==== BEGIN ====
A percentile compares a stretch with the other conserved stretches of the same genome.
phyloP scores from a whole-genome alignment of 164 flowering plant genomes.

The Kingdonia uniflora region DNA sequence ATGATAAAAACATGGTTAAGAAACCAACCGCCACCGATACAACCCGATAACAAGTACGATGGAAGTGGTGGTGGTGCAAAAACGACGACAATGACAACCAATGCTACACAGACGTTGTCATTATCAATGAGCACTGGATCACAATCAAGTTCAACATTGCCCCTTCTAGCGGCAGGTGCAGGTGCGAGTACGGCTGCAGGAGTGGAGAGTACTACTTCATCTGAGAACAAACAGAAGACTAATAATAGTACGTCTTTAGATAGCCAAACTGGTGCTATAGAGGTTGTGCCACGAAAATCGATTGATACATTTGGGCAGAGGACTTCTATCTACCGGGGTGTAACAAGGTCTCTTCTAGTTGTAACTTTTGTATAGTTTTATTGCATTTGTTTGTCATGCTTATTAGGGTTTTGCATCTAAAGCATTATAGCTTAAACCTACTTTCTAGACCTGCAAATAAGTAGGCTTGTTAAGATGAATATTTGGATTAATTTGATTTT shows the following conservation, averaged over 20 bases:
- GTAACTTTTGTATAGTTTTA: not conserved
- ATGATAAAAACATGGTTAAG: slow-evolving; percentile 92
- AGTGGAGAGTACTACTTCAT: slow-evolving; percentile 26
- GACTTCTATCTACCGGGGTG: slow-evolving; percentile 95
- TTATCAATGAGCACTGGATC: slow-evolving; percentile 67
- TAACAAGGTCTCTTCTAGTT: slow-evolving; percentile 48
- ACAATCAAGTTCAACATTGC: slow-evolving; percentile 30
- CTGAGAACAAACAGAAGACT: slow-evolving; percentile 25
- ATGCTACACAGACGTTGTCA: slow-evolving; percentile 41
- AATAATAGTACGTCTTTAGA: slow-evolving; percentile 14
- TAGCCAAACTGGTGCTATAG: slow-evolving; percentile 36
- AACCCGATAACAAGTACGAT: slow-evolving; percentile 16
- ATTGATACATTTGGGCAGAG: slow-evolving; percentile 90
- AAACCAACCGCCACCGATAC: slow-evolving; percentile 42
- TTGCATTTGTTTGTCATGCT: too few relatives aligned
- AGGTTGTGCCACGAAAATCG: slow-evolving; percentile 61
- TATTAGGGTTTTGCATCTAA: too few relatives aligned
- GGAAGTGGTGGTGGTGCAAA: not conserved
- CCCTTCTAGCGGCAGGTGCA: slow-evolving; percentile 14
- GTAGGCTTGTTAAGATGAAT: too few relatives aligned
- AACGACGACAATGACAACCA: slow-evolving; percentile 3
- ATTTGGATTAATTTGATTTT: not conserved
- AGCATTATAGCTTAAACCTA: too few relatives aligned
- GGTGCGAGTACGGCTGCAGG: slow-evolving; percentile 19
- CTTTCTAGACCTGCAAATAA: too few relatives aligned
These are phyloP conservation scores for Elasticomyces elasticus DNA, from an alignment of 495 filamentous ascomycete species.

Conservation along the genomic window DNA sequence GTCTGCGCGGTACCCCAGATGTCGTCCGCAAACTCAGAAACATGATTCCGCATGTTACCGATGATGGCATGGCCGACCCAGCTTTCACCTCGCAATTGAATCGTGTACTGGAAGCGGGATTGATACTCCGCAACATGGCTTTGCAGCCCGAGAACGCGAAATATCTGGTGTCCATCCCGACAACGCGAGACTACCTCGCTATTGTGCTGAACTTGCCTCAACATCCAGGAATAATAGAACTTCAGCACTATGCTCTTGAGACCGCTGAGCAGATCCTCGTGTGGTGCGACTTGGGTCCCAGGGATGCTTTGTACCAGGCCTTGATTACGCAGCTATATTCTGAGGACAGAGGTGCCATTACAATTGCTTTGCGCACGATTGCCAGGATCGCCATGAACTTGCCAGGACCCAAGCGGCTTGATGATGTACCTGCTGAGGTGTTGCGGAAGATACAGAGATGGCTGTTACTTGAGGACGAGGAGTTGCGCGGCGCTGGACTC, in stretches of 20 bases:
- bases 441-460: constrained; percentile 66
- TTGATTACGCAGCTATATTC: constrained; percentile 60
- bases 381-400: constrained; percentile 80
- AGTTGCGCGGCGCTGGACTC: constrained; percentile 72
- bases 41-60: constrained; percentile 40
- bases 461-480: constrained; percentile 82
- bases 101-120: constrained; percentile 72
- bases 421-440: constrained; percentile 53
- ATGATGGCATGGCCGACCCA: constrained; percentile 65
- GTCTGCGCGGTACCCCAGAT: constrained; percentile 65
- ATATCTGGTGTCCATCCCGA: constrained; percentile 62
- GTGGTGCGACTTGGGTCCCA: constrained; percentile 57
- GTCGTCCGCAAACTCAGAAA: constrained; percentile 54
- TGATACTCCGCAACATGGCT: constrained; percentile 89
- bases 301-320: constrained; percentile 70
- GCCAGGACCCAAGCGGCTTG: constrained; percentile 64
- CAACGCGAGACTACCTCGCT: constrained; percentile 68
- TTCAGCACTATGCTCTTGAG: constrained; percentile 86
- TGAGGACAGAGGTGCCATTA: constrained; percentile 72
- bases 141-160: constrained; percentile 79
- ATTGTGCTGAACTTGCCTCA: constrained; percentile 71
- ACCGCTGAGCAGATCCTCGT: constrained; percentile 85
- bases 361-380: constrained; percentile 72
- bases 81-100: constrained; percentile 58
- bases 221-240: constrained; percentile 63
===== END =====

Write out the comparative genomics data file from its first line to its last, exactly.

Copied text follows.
A percentile compares a stretch with the other conserved stretches of the same genome.
phyloP scores from a whole-genome alignment of 164 flowering plant genomes.

The Kingdonia uniflora region DNA sequence ATGATAAAAACATGGTTAAGAAACCAACCGCCACCGATACAACCCGATAACAAGTACGATGGAAGTGGTGGTGGTGCAAAAACGACGACAATGACAACCAATGCTACACAGACGTTGTCATTATCAATGAGCACTGGATCACAATCAAGTTCAACATTGCCCCTTCTAGCGGCAGGTGCAGGTGCGAGTACGGCTGCAGGAGTGGAGAGTACTACTTCATCTGAGAACAAACAGAAGACTAATAATAGTACGTCTTTAGATAGCCAAACTGGTGCTATAGAGGTTGTGCCACGAAAATCGATTGATACATTTGGGCAGAGGACTTCTATCTACCGGGGTGTAACAAGGTCTCTTCTAGTTGTAACTTTTGTATAGTTTTATTGCATTTGTTTGTCATGCTTATTAGGGTTTTGCATCTAAAGCATTATAGCTTAAACCTACTTTCTAGACCTGCAAATAAGTAGGCTTGTTAAGATGAATATTTGGATTAATTTGATTTT shows the following conservation, averaged over 20 bases:
- GTAACTTTTGTATAGTTTTA: not conserved
- ATGATAAAAACATGGTTAAG: slow-evolving; percentile 92
- AGTGGAGAGTACTACTTCAT: slow-evolving; percentile 26
- GACTTCTATCTACCGGGGTG: slow-evolving; percentile 95
- TTATCAATGAGCACTGGATC: slow-evolving; percentile 67
- TAACAAGGTCTCTTCTAGTT: slow-evolving; percentile 48
- ACAATCAAGTTCAACATTGC: slow-evolving; percentile 30
- CTGAGAACAAACAGAAGACT: slow-evolving; percentile 25
- ATGCTACACAGACGTTGTCA: slow-evolving; percentile 41
- AATAATAGTACGTCTTTAGA: slow-evolving; percentile 14
- TAGCCAAACTGGTGCTATAG: slow-evolving; percentile 36
- AACCCGATAACAAGTACGAT: slow-evolving; percentile 16
- ATTGATACATTTGGGCAGAG: slow-evolving; percentile 90
- AAACCAACCGCCACCGATAC: slow-evolving; percentile 42
- TTGCATTTGTTTGTCATGCT: too few relatives aligned
- AGGTTGTGCCACGAAAATCG: slow-evolving; percentile 61
- TATTAGGGTTTTGCATCTAA: too few relatives aligned
- GGAAGTGGTGGTGGTGCAAA: not conserved
- CCCTTCTAGCGGCAGGTGCA: slow-evolving; percentile 14
- GTAGGCTTGTTAAGATGAAT: too few relatives aligned
- AACGACGACAATGACAACCA: slow-evolving; percentile 3
- ATTTGGATTAATTTGATTTT: not conserved
- AGCATTATAGCTTAAACCTA: too few relatives aligned
- GGTGCGAGTACGGCTGCAGG: slow-evolving; percentile 19
- CTTTCTAGACCTGCAAATAA: too few relatives aligned
These are phyloP conservation scores for Elasticomyces elasticus DNA, from an alignment of 495 filamentous ascomycete species.

Conservation along the genomic window DNA sequence GTCTGCGCGGTACCCCAGATGTCGTCCGCAAACTCAGAAACATGATTCCGCATGTTACCGATGATGGCATGGCCGACCCAGCTTTCACCTCGCAATTGAATCGTGTACTGGAAGCGGGATTGATACTCCGCAACATGGCTTTGCAGCCCGAGAACGCGAAATATCTGGTGTCCATCCCGACAACGCGAGACTACCTCGCTATTGTGCTGAACTTGCCTCAACATCCAGGAATAATAGAACTTCAGCACTATGCTCTTGAGACCGCTGAGCAGATCCTCGTGTGGTGCGACTTGGGTCCCAGGGATGCTTTGTACCAGGCCTTGATTACGCAGCTATATTCTGAGGACAGAGGTGCCATTACAATTGCTTTGCGCACGATTGCCAGGATCGCCATGAACTTGCCAGGACCCAAGCGGCTTGATGATGTACCTGCTGAGGTGTTGCGGAAGATACAGAGATGGCTGTTACTTGAGGACGAGGAGTTGCGCGGCGCTGGACTC, in stretches of 20 bases:
- bases 441-460: constrained; percentile 66
- TTGATTACGCAGCTATATTC: constrained; percentile 60
- bases 381-400: constrained; percentile 80
- AGTTGCGCGGCGCTGGACTC: constrained; percentile 72
- bases 41-60: constrained; percentile 40
- bases 461-480: constrained; percentile 82
- bases 101-120: constrained; percentile 72
- bases 421-440: constrained; percentile 53
- ATGATGGCATGGCCGACCCA: constrained; percentile 65
- GTCTGCGCGGTACCCCAGAT: constrained; percentile 65
- ATATCTGGTGTCCATCCCGA: constrained; percentile 62
- GTGGTGCGACTTGGGTCCCA: constrained; percentile 57
- GTCGTCCGCAAACTCAGAAA: constrained; percentile 54
- TGATACTCCGCAACATGGCT: constrained; percentile 89
- bases 301-320: constrained; percentile 70
- GCCAGGACCCAAGCGGCTTG: constrained; percentile 64
- CAACGCGAGACTACCTCGCT: constrained; percentile 68
- TTCAGCACTATGCTCTTGAG: constrained; percentile 86
- TGAGGACAGAGGTGCCATTA: constrained; percentile 72
- bases 141-160: constrained; percentile 79
- ATTGTGCTGAACTTGCCTCA: constrained; percentile 71
- ACCGCTGAGCAGATCCTCGT: constrained; percentile 85
- bases 361-380: constrained; percentile 72
- bases 81-100: constrained; percentile 58
- bases 221-240: constrained; percentile 63